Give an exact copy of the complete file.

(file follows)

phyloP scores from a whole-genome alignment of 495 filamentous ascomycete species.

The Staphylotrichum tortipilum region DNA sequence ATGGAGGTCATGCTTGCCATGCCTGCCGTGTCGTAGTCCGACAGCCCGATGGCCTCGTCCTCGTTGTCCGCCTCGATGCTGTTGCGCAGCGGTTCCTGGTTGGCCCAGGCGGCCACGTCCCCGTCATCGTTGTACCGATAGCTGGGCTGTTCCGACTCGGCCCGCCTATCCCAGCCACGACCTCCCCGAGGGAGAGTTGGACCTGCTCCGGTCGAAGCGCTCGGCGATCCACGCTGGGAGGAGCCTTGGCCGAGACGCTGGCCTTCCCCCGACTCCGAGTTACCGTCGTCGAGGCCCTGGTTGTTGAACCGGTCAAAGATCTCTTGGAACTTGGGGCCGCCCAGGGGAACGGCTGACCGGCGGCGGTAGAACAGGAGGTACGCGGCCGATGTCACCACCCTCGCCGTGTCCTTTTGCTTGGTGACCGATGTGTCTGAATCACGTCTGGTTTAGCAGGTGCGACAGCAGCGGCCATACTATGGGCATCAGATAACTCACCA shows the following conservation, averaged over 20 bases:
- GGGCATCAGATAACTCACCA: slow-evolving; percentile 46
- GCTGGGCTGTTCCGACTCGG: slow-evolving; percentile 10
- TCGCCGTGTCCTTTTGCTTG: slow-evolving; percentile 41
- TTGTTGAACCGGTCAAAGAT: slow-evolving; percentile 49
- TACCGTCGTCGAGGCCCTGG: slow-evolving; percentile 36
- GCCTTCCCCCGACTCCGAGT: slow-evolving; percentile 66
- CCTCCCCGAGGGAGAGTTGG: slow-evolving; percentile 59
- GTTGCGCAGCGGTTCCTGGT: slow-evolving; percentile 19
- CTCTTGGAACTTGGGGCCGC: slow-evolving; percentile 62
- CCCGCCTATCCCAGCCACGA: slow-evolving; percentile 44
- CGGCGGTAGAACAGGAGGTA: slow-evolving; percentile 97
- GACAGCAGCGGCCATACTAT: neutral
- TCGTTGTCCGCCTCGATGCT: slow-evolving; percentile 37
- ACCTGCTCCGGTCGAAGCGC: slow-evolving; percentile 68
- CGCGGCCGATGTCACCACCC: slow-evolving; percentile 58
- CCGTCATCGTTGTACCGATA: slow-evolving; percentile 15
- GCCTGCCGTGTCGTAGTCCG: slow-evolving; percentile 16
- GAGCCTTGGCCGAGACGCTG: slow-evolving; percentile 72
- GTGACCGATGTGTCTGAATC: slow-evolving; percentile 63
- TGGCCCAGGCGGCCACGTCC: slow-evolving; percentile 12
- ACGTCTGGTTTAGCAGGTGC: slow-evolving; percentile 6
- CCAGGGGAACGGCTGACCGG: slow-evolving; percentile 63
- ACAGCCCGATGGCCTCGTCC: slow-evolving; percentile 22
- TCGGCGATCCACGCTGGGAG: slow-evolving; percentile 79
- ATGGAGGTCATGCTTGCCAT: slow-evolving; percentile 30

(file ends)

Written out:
phyloP scores from a whole-genome alignment of 495 filamentous ascomycete species.

The Staphylotrichum tortipilum region DNA sequence ATGGAGGTCATGCTTGCCATGCCTGCCGTGTCGTAGTCCGACAGCCCGATGGCCTCGTCCTCGTTGTCCGCCTCGATGCTGTTGCGCAGCGGTTCCTGGTTGGCCCAGGCGGCCACGTCCCCGTCATCGTTGTACCGATAGCTGGGCTGTTCCGACTCGGCCCGCCTATCCCAGCCACGACCTCCCCGAGGGAGAGTTGGACCTGCTCCGGTCGAAGCGCTCGGCGATCCACGCTGGGAGGAGCCTTGGCCGAGACGCTGGCCTTCCCCCGACTCCGAGTTACCGTCGTCGAGGCCCTGGTTGTTGAACCGGTCAAAGATCTCTTGGAACTTGGGGCCGCCCAGGGGAACGGCTGACCGGCGGCGGTAGAACAGGAGGTACGCGGCCGATGTCACCACCCTCGCCGTGTCCTTTTGCTTGGTGACCGATGTGTCTGAATCACGTCTGGTTTAGCAGGTGCGACAGCAGCGGCCATACTATGGGCATCAGATAACTCACCA shows the following conservation, averaged over 20 bases:
- GGGCATCAGATAACTCACCA: slow-evolving; percentile 46
- GCTGGGCTGTTCCGACTCGG: slow-evolving; percentile 10
- TCGCCGTGTCCTTTTGCTTG: slow-evolving; percentile 41
- TTGTTGAACCGGTCAAAGAT: slow-evolving; percentile 49
- TACCGTCGTCGAGGCCCTGG: slow-evolving; percentile 36
- GCCTTCCCCCGACTCCGAGT: slow-evolving; percentile 66
- CCTCCCCGAGGGAGAGTTGG: slow-evolving; percentile 59
- GTTGCGCAGCGGTTCCTGGT: slow-evolving; percentile 19
- CTCTTGGAACTTGGGGCCGC: slow-evolving; percentile 62
- CCCGCCTATCCCAGCCACGA: slow-evolving; percentile 44
- CGGCGGTAGAACAGGAGGTA: slow-evolving; percentile 97
- GACAGCAGCGGCCATACTAT: neutral
- TCGTTGTCCGCCTCGATGCT: slow-evolving; percentile 37
- ACCTGCTCCGGTCGAAGCGC: slow-evolving; percentile 68
- CGCGGCCGATGTCACCACCC: slow-evolving; percentile 58
- CCGTCATCGTTGTACCGATA: slow-evolving; percentile 15
- GCCTGCCGTGTCGTAGTCCG: slow-evolving; percentile 16
- GAGCCTTGGCCGAGACGCTG: slow-evolving; percentile 72
- GTGACCGATGTGTCTGAATC: slow-evolving; percentile 63
- TGGCCCAGGCGGCCACGTCC: slow-evolving; percentile 12
- ACGTCTGGTTTAGCAGGTGC: slow-evolving; percentile 6
- CCAGGGGAACGGCTGACCGG: slow-evolving; percentile 63
- ACAGCCCGATGGCCTCGTCC: slow-evolving; percentile 22
- TCGGCGATCCACGCTGGGAG: slow-evolving; percentile 79
- ATGGAGGTCATGCTTGCCAT: slow-evolving; percentile 30